Russian Deputy Foreign Minister Sergei Ryabkov has expressed Russia’s content over the latest round of expert-level talks between Iran and the six major world powers in the Turkish city of Istanbul.
“We believe there’s been a certain progress following the expert panel in Istanbul,” Ryabkov said at a press briefing in Moscow on Thursday.
He added, “It is tangible but not sufficient to call it a breakthrough.”
“The dynamics of these talks suggest that this progress can still be reversed. We find it a bit unsettling, although the discussion has taken on a more serious, deep and businesslike approach after the string of negotiations,” the Russian diplomat noted.
Iran and the P5+1 group -- China, Russia, France, Britain and the US plus Germany -- held their latest round of expert-level negotiations in Istanbul on March 17-18.
Iran and the P5+1 agreed to hold the expert-level meeting during their previous negotiations in Almaty, Kazakhstan, on February 26-27. The two sides agreed to convene again in Istanbul on April 5-6 to continue the negotiations.
In a statement issued on Tuesday, Iran’s Supreme National Security Council said during their meeting in Istanbul, the Iranian and P5+1 experts discussed various aspects of the proposals put forward by both sides.
According to the statement, the discussions revolved around proposals presented by Iran during the meeting in Moscow in June 2012, and offers given by the P5+1.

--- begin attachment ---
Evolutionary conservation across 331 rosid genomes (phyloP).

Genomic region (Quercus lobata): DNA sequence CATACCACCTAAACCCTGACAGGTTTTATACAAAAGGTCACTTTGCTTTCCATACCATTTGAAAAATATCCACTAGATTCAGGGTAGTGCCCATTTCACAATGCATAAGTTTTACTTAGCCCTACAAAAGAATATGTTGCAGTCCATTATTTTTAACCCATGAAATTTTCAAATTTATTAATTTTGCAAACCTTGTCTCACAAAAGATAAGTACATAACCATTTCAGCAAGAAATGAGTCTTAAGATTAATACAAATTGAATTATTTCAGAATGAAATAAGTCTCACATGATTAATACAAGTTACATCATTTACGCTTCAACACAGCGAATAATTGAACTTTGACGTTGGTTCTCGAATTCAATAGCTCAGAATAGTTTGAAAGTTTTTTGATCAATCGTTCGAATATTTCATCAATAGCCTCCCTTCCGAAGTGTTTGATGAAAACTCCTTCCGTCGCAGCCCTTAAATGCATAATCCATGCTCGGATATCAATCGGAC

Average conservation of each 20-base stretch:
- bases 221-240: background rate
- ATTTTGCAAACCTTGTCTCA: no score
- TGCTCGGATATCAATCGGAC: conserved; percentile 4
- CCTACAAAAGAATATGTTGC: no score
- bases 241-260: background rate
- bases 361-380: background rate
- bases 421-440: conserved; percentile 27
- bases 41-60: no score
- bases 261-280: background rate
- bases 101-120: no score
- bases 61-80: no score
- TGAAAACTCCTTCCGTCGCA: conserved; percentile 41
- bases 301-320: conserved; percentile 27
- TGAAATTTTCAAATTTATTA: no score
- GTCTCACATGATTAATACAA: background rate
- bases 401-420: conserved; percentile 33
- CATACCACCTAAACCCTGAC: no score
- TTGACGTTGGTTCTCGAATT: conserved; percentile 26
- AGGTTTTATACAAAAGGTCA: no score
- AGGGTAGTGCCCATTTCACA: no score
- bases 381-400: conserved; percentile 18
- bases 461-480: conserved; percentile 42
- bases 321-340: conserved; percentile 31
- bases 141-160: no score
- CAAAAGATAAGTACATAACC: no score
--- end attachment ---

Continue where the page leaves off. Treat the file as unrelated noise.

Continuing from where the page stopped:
Michael Mann, a spokesman for European Union (EU) foreign policy chief, Catherine Ashton, also said in a statement on Tuesday that the meeting provided an opportunity for experts of both Iran and the P5+1 group to explore each other's positions on a number of technical subjects.
The United States, Israel and some of their allies have repeatedly accused Iran of pursuing non-civilian objectives in its nuclear energy program.
Iran has categorically rejected the allegation, arguing that as a committed signatory to NPT and an IAEA member, it is entitled to acquire and develop nuclear technology for peaceful purposes.
In addition, the IAEA has conducted numerous inspections of Iran's nuclear facilities but has never found any evidence showing that the Iranian nuclear program has been diverted toward military objectives.